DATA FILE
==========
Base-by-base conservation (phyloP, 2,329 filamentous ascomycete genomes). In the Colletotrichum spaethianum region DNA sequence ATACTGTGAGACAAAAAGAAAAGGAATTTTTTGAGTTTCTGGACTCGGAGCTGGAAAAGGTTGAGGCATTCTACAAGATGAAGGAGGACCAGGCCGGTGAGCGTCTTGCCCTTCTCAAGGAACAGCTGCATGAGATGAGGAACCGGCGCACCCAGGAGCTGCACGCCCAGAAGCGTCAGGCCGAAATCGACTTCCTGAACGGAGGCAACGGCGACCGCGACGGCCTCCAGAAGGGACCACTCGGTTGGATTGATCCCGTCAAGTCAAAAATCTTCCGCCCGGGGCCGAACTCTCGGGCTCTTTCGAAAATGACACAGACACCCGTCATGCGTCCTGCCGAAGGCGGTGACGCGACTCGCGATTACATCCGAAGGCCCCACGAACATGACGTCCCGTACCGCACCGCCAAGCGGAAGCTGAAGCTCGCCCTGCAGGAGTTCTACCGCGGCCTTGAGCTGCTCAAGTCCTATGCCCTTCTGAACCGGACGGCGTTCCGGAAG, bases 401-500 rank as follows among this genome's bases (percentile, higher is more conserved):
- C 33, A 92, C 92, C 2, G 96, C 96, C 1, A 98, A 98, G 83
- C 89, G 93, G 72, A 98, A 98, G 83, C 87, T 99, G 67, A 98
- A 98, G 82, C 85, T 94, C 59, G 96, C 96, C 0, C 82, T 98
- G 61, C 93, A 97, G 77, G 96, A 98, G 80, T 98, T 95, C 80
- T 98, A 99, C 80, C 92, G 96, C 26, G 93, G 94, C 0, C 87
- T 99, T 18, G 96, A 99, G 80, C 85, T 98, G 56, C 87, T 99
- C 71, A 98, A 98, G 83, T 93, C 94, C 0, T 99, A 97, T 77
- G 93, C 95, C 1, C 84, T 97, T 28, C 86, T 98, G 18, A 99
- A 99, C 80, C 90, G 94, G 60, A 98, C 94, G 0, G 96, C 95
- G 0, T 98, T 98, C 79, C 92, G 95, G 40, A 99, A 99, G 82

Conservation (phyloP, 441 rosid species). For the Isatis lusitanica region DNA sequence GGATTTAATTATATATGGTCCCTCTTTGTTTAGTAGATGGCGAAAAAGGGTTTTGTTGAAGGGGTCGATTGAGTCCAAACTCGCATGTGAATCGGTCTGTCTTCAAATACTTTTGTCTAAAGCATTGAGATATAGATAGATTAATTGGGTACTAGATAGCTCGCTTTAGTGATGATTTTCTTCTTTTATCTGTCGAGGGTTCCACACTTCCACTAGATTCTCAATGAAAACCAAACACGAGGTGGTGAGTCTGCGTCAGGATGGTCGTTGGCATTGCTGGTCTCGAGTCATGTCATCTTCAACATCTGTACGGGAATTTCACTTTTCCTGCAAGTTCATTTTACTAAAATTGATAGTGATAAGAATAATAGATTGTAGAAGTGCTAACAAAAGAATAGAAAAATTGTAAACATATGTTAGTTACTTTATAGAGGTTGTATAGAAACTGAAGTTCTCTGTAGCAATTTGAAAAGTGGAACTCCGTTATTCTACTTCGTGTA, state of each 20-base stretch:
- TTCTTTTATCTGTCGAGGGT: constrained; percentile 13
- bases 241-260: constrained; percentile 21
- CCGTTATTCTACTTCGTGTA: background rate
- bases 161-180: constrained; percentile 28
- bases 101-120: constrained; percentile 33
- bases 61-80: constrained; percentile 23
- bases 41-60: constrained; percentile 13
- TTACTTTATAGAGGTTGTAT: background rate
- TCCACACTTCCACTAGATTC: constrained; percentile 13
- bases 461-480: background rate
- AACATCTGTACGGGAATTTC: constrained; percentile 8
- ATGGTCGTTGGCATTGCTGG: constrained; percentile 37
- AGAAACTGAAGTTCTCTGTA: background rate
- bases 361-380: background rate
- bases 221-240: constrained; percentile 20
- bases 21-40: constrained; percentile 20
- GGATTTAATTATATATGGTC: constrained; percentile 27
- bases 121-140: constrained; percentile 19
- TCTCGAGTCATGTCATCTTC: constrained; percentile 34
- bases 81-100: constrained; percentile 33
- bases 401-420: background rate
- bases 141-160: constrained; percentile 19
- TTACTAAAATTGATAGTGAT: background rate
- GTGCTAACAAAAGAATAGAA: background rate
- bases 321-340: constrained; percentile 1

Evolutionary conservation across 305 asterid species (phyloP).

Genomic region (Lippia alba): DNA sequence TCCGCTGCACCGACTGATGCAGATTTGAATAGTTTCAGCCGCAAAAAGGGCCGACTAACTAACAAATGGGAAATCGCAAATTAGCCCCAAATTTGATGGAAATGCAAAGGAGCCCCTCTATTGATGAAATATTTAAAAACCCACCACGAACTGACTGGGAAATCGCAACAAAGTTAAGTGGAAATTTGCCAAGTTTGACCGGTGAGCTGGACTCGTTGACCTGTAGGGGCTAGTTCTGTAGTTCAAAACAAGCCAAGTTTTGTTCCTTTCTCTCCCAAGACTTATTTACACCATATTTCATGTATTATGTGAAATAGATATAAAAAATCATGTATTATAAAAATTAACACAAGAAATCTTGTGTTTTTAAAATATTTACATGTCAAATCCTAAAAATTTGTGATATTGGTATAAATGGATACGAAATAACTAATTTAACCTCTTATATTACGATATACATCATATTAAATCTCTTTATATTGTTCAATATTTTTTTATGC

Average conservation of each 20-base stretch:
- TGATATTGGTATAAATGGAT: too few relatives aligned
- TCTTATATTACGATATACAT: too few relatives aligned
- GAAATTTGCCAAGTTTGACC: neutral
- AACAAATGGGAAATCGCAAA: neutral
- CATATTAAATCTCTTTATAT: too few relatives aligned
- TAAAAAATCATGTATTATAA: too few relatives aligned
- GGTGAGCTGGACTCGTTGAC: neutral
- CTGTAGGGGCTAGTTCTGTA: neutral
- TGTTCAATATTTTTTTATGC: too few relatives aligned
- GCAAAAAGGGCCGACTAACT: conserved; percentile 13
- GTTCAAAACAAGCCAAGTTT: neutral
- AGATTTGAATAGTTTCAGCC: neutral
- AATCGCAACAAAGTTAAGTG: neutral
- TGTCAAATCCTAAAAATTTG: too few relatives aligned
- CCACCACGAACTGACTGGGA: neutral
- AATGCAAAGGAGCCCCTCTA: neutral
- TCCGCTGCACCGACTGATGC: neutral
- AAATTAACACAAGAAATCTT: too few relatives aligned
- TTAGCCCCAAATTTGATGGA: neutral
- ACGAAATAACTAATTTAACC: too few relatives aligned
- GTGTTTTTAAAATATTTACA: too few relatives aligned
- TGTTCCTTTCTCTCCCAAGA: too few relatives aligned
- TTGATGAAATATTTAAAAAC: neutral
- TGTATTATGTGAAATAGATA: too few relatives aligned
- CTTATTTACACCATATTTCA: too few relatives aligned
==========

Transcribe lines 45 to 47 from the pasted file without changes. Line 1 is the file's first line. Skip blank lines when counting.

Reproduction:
- CATATTAAATCTCTTTATAT: too few relatives aligned
- TAAAAAATCATGTATTATAA: too few relatives aligned
- GGTGAGCTGGACTCGTTGAC: neutral